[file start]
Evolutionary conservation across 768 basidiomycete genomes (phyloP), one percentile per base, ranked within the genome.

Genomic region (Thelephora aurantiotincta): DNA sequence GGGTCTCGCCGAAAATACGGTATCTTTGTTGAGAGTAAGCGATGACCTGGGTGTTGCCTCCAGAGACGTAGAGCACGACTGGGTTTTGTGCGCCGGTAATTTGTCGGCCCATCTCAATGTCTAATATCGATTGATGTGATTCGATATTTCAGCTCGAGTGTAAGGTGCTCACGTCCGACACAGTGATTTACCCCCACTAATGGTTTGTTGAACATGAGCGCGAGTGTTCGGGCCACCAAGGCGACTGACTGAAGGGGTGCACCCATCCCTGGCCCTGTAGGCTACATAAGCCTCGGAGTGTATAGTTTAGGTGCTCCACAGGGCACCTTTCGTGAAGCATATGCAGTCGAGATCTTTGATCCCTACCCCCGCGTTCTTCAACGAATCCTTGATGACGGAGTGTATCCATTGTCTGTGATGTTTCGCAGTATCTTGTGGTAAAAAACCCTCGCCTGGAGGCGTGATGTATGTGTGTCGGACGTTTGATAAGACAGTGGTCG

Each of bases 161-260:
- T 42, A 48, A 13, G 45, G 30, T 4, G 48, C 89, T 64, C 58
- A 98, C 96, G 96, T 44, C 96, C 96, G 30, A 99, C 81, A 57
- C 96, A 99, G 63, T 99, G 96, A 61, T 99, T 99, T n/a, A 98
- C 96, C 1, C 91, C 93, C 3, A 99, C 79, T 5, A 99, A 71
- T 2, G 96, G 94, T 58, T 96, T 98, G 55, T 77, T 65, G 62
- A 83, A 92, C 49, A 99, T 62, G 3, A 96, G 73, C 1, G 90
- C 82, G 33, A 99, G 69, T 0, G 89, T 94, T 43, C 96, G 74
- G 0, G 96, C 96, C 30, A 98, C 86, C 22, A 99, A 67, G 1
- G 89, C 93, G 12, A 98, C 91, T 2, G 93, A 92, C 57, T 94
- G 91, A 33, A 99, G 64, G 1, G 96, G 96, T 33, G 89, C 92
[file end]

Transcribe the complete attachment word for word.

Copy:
Evolutionary conservation across 768 basidiomycete genomes (phyloP), one percentile per base, ranked within the genome.

Genomic region (Thelephora aurantiotincta): DNA sequence GGGTCTCGCCGAAAATACGGTATCTTTGTTGAGAGTAAGCGATGACCTGGGTGTTGCCTCCAGAGACGTAGAGCACGACTGGGTTTTGTGCGCCGGTAATTTGTCGGCCCATCTCAATGTCTAATATCGATTGATGTGATTCGATATTTCAGCTCGAGTGTAAGGTGCTCACGTCCGACACAGTGATTTACCCCCACTAATGGTTTGTTGAACATGAGCGCGAGTGTTCGGGCCACCAAGGCGACTGACTGAAGGGGTGCACCCATCCCTGGCCCTGTAGGCTACATAAGCCTCGGAGTGTATAGTTTAGGTGCTCCACAGGGCACCTTTCGTGAAGCATATGCAGTCGAGATCTTTGATCCCTACCCCCGCGTTCTTCAACGAATCCTTGATGACGGAGTGTATCCATTGTCTGTGATGTTTCGCAGTATCTTGTGGTAAAAAACCCTCGCCTGGAGGCGTGATGTATGTGTGTCGGACGTTTGATAAGACAGTGGTCG

Each of bases 161-260:
- T 42, A 48, A 13, G 45, G 30, T 4, G 48, C 89, T 64, C 58
- A 98, C 96, G 96, T 44, C 96, C 96, G 30, A 99, C 81, A 57
- C 96, A 99, G 63, T 99, G 96, A 61, T 99, T 99, T n/a, A 98
- C 96, C 1, C 91, C 93, C 3, A 99, C 79, T 5, A 99, A 71
- T 2, G 96, G 94, T 58, T 96, T 98, G 55, T 77, T 65, G 62
- A 83, A 92, C 49, A 99, T 62, G 3, A 96, G 73, C 1, G 90
- C 82, G 33, A 99, G 69, T 0, G 89, T 94, T 43, C 96, G 74
- G 0, G 96, C 96, C 30, A 98, C 86, C 22, A 99, A 67, G 1
- G 89, C 93, G 12, A 98, C 91, T 2, G 93, A 92, C 57, T 94
- G 91, A 33, A 99, G 64, G 1, G 96, G 96, T 33, G 89, C 92